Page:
which are in the homophonic style of the 1550s.
Johnson c.1550-1594. London-based Lutenist and later, Court Musician to the
Queen, 1579. Considered to have been a virtuoso.
Johnson c.1550-1601. Sometime
musician to the Kytson Family at Hengrave Hall, probably before
1592 when Wilbye takes over. Takes B.Mus in 1594. Johnson’s
Medley in the FitzWilliam Virginal Book is part of his
degree. Meres in his Palladis Tamia (London, 1598) considered him one of England’s leading composers. Only ten known works. Acquainted with London musical life. Writes for a court entertainment
(1591) songs called Eliza is the fairest queen and
Come Again. Has three pieces copied into the FitzWilliam
Virginal Book (two set by Byrd). Contributes madrigal to The
Triumphs of Oriana, 1601 called Come Blessed Bird.
Credited with inventing the mixed consort genre.
Johnson c.1582-1633. Son to John
Johnson, therefore grandson of earlier Robert. Lutenist and
Composer to the King’s Men of whom Shakespeare was a member
and set several of Shakespeare’s songs for very early productions.
Brought up in the household of Sir George Carey on his father’s
death, i.e. when he was about 13 years. Carey was patron to
the Chamberlain’s Men later known as the King’s Men. Lutenist
to the King James I from 1604. All of the Johnsons are in
some way connected with Royal patronage.
certainly the older Johnson travelled to London/Windsor. There,
as a priest and an exile, he may have had a certain notoriety.
The story that he may have been chaplain to Anne Boleyn in
1535/6 may not be as unlikely as has been suggested. We know
that he left for England
at that time. Boleyn would certainly have wanted a confessor.
There is a song surviving O death rock me asleep which,
it is said, she composed on the night before she died. Is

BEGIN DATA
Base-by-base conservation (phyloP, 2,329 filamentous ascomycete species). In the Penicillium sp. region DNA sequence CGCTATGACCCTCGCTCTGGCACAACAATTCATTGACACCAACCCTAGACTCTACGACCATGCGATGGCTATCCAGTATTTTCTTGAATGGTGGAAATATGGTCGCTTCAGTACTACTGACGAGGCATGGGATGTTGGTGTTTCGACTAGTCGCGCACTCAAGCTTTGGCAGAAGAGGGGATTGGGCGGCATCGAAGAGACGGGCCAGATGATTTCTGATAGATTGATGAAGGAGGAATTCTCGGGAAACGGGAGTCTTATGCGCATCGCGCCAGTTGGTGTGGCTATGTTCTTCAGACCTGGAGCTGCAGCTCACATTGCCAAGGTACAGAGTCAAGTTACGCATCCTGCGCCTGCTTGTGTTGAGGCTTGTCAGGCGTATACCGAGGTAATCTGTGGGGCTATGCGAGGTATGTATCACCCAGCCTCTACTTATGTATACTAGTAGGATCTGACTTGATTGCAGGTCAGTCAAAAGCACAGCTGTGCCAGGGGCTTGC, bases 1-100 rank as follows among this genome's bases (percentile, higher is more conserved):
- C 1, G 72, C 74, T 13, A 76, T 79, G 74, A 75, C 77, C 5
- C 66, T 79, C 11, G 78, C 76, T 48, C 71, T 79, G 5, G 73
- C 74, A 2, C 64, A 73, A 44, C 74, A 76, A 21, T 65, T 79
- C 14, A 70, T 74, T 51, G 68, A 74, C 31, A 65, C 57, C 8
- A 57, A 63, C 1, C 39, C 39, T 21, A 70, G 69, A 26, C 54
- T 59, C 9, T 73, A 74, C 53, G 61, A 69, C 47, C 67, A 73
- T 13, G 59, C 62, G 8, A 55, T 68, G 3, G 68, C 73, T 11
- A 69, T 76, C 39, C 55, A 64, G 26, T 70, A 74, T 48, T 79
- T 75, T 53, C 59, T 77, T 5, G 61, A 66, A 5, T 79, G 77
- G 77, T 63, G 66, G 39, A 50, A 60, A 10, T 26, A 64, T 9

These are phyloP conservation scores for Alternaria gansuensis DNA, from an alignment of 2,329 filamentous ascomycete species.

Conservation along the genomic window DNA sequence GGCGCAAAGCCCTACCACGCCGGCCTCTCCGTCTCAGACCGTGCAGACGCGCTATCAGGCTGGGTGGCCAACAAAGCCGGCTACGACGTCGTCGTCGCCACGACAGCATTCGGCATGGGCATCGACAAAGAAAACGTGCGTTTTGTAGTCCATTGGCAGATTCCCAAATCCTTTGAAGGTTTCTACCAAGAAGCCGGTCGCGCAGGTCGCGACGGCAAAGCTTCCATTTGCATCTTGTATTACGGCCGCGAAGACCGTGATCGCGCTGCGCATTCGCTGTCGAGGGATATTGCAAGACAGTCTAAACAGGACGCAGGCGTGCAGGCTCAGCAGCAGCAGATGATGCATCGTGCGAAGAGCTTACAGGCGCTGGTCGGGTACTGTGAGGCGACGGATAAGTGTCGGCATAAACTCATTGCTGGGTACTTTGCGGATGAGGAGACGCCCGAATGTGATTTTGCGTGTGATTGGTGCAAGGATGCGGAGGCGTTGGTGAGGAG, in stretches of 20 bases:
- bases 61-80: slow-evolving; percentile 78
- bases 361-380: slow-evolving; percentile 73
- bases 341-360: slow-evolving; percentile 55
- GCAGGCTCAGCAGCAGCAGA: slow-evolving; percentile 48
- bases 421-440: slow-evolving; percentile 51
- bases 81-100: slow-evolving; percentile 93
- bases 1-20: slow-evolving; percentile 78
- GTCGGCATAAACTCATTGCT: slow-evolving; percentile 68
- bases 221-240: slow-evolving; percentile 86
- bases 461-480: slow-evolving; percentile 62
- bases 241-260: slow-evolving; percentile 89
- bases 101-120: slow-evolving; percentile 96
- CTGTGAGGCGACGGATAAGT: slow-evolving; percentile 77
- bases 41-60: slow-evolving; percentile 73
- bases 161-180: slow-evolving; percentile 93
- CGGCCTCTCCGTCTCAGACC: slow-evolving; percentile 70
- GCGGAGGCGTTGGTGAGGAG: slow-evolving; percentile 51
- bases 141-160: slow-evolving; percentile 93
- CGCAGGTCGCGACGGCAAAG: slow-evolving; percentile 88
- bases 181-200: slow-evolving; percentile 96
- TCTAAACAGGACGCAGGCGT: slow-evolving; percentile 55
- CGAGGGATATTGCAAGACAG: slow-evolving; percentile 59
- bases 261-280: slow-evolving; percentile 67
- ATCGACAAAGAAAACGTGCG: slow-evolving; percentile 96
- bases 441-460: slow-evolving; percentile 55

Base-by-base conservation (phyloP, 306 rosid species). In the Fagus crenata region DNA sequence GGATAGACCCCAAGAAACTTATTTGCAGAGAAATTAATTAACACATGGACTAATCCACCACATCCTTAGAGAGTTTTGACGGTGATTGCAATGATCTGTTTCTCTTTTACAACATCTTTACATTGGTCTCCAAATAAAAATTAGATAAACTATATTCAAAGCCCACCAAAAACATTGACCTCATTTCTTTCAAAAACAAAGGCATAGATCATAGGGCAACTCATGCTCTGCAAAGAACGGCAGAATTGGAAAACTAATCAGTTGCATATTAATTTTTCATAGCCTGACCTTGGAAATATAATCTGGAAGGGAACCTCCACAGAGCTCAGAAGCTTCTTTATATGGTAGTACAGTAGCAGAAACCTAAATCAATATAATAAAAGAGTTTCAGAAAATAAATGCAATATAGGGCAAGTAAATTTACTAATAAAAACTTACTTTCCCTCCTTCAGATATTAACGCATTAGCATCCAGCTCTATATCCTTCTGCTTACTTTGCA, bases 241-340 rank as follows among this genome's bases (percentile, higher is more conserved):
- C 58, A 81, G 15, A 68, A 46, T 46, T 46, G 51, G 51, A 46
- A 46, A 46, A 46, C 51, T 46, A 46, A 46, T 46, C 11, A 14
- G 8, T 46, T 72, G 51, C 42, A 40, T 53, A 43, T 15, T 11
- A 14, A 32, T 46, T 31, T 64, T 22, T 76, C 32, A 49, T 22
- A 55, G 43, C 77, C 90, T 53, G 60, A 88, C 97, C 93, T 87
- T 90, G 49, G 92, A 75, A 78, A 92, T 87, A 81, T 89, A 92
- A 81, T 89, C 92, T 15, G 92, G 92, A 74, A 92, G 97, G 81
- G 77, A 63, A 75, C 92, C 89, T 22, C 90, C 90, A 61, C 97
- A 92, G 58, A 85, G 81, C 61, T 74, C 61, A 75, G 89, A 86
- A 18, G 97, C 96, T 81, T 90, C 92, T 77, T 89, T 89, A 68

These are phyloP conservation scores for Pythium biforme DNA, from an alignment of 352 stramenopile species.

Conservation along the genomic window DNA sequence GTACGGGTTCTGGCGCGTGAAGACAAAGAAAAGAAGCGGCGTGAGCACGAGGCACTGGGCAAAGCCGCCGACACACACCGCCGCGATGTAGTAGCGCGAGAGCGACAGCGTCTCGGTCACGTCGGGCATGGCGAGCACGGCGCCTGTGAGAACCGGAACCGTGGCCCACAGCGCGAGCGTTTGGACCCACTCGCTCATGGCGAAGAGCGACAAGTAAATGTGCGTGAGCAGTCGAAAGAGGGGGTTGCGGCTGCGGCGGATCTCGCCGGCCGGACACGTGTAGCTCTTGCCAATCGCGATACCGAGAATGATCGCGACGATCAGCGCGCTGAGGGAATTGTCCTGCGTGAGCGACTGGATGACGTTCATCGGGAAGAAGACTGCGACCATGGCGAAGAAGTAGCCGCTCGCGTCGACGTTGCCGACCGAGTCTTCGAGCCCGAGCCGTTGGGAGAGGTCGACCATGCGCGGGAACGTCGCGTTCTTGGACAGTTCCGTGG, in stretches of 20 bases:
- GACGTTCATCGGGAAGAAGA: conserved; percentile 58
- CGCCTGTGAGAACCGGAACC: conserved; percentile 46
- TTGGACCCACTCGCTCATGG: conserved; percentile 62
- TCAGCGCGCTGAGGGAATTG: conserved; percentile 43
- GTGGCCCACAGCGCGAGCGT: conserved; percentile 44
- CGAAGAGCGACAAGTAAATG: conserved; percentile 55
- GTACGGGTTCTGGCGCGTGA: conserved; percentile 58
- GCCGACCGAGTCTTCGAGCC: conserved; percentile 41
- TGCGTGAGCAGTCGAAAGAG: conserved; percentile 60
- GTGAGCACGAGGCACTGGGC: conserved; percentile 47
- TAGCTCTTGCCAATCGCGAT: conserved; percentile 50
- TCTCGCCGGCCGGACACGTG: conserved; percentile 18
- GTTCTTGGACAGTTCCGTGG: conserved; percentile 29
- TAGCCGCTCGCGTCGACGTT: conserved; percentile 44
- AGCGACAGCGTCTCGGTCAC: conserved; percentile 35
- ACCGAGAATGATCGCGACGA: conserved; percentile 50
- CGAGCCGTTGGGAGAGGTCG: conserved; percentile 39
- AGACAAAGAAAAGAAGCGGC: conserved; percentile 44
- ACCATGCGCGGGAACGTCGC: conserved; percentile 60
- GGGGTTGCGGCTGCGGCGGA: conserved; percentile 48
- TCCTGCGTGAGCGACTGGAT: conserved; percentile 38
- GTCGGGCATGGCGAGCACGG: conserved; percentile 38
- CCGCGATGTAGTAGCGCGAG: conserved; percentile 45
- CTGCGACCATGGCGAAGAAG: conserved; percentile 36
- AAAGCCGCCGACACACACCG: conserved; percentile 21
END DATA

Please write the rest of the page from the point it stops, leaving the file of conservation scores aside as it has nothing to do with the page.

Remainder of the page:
it not a possibility that her chaplain might have helped her
with it to while away the time before her execution? The style
of the piece with its close imitation is possibly similar
to Johnson’s (perhaps over-use of imitation) as found in say,
Domine in virtute tua. The text of this song includes
the words Toll on the passing bell, Ring out the
dolefull knell over an ostinato pattern.
in the 1550s when Johnson set Boleyn’s words Defiled is
my name, he also wrote a five-part consort piece called
Knell which is based on a similar ostinato pattern.
Coincidence? It seems to me that his son Edward (and possibly
John) knew William Byrd. They would have been almost exact
contemporaries. Perhaps Edward Johnson, like Byrd, was also
a Tallis pupil. Byrd set Edward’s compositions for harpsichord,
possibly after Edward’s death, and Edward writes a madrigal,
it is generally agreed, exhorting Byrd to contribute to the
Triumphs. Robert Johnson jnr must have been based in
London as his family before him.
above are mainly my own conclusions based upon Kenneth Elliot’s
biography of Johnson found in Grove. If it is ever possible
to prove a family relationship between these four composers,
then they make up a fascinating and formidable dynasty, the
like of which is little known in England
at that or any other time. (Music by Robert Johnson can be
heard on a disc on Virgin Veritas disc called Shakespeare’s
Lutenist). Gary Higginson